sesame oil

    Sesame oil is a cooking oil made from pressed sesame seeds. There are 2 varieties: Light and dark sesame oil. Light sesame oil can be used in everyday cooking and has a higher smoke point (410°F). It is made by pressing raw sesame seeds whereas dark sesame oil has been roasted before pressing. The darker oil has a nuttier, more distinct sesame flavor and is considered a finishing oil. Use it in low-heat cooking or as suggested for this Asian sesame salad dressing!

    rice vinegar

    Made from fermented rice, this vinegar is perfect for our vinaigrette, providing a mild, slightly sweet flavor. Wine vinegar or apple cider vinegar will have almost a similar flavor should you want a substitute.

    olive oil

    I do admit this ingredient is not typically associated with Asian cuisine, but I was promising you a healthy vinaigrette! Usually, vegetable oils are used in Asian cooking. However, I found that using olive oil provided a lovely pepperiness and ticked my box for a healthy fat. Your body will thank you (or me) later!

    honey or sugar

    I am team honey on this one! Tea oooozzzzyyyness of honey makes for a slightly thicker vinaigrette which will cling onto whatever you’re drizzling it over! If you’re all out of honey– don’t worry, salad dressings shouldn’t be stressful– you can use sugar.

    salad dressing

    How To Make Asian Sesame Salad Dressing


    Add all the ingredients to a medium bowl and whisk together until combined.


    I like to drizzle my vinaigrette over the dish just before serving, giving it not too much time to absorb into the salad. Depending on the salad, you might want to give it a quick toss to evenly distribute the vinaigrette.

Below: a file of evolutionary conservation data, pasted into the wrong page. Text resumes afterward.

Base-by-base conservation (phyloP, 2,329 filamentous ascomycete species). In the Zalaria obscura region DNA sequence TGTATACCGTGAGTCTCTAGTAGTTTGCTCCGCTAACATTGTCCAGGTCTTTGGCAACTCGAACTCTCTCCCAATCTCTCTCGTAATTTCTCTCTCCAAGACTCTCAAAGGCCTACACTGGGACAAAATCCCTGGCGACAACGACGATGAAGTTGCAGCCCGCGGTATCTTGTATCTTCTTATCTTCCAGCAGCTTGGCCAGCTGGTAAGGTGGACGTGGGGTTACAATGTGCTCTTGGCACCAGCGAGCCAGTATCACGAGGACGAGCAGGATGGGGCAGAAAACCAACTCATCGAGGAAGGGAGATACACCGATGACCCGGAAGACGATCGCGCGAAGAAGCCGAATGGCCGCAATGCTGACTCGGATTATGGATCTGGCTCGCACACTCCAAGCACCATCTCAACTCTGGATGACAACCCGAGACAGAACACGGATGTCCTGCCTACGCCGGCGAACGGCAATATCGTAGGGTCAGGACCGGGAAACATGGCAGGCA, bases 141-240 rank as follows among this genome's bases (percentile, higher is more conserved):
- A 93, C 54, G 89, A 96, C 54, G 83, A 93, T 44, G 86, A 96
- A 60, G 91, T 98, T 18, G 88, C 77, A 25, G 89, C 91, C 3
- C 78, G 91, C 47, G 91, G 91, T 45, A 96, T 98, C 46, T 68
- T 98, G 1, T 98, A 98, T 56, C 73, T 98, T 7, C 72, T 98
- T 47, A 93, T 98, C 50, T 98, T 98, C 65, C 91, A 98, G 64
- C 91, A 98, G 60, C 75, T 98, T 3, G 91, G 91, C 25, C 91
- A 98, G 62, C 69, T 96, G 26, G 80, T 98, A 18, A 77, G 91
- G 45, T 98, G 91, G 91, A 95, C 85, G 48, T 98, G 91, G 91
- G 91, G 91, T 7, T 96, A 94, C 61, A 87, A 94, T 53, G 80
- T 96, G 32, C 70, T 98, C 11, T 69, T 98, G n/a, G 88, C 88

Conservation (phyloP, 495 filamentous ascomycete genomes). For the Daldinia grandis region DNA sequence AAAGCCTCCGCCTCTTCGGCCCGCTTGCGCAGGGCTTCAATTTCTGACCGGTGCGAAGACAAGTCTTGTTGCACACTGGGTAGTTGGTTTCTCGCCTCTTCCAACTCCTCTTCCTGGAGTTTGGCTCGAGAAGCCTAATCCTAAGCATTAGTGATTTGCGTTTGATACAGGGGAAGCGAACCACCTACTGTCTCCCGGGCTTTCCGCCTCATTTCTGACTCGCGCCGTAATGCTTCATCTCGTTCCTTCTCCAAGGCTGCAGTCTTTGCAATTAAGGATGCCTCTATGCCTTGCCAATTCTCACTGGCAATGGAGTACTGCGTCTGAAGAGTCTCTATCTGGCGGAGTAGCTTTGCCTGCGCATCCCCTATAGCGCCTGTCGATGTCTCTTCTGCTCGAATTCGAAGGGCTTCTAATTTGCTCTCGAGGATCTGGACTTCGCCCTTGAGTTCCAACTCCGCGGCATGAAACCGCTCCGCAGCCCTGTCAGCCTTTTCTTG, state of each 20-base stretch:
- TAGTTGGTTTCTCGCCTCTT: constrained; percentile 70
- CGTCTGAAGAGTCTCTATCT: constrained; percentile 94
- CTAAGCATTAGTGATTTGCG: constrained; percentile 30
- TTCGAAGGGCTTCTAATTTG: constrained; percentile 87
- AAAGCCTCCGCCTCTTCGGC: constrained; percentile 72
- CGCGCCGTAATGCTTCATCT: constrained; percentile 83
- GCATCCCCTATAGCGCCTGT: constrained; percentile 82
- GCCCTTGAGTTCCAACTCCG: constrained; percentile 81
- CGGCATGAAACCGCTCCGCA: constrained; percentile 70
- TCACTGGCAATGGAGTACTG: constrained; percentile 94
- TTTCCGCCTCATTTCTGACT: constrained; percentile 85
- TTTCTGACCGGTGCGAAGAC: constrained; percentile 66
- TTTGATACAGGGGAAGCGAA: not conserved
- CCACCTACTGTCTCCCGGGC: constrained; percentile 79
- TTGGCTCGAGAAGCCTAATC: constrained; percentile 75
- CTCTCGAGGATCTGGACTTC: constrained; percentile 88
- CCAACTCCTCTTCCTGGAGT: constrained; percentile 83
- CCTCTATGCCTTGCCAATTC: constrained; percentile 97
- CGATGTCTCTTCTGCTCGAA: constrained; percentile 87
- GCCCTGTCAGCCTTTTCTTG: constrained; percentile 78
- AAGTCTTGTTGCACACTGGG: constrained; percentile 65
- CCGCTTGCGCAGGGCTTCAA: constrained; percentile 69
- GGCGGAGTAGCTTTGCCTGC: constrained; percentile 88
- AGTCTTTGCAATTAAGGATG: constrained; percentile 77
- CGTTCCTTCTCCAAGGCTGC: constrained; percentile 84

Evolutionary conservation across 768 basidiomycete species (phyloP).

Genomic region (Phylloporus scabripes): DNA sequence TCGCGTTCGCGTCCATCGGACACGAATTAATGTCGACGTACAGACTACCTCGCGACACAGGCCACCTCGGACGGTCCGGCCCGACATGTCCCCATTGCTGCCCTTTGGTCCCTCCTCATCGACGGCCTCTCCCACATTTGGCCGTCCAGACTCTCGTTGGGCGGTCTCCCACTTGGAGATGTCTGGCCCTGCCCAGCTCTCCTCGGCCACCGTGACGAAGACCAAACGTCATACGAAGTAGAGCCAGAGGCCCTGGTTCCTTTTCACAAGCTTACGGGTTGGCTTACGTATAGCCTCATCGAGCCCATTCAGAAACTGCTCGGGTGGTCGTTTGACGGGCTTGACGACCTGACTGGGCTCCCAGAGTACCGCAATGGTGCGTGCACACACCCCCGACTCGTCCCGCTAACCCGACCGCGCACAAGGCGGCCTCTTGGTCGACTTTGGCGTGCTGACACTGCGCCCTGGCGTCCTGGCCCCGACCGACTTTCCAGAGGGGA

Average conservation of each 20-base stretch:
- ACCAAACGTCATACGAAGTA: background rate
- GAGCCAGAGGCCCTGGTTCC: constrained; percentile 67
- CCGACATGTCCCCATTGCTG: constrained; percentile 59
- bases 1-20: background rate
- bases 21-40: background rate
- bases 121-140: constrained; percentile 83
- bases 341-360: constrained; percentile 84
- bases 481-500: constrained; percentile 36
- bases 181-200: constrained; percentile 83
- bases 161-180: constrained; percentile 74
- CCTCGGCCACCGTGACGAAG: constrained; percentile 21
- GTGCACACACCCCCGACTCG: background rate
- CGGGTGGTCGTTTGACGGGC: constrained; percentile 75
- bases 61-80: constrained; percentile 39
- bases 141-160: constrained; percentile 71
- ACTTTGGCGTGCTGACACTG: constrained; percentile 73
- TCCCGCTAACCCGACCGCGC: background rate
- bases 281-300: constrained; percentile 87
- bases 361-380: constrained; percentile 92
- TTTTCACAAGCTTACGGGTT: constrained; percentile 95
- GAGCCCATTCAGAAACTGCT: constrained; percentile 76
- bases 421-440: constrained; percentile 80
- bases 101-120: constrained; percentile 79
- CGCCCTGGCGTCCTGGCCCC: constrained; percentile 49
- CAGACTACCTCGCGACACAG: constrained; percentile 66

Something about sesame oil is SO moreish, you’ll want to finish it all! Luckily for us, it’s a salad, so go ahead and EAT UP!

    Salad dressing in a jar

    mix it up

    • Sesame seeds – To up the sesame taste and add a crunch, toast white or black sesame seeds in the oven or over a medium-hot pan for 3-5 minutes until golden brown. Allow to cool before adding it to the rest of the dressing.
    • Spice- Sriracha sauce or chili flakes are the perfect options to add a spicy element. Start with ½ tsp chili flakes and 1-2 tsp sriracha when making 1 cup of vinaigrette. Add more to your spice preference.
    • Sliced ​​scallion – Add 2 tbsp thinly diced scallion for a crunchy and fresh element to your vinaigrette.
    • Ginger & Garlic – Start with ½ tsp minced ginger and garlic. This is especially perfect for warm salads as the garlic & ginger get cooking time with the warm veggies!
    • Creamy- Replace the olive oil with the same amount of sushi mayonnaise or creamy mayo of your choice. Add a small splash of water to loosen the vinaigrette mixture to your desired consistency.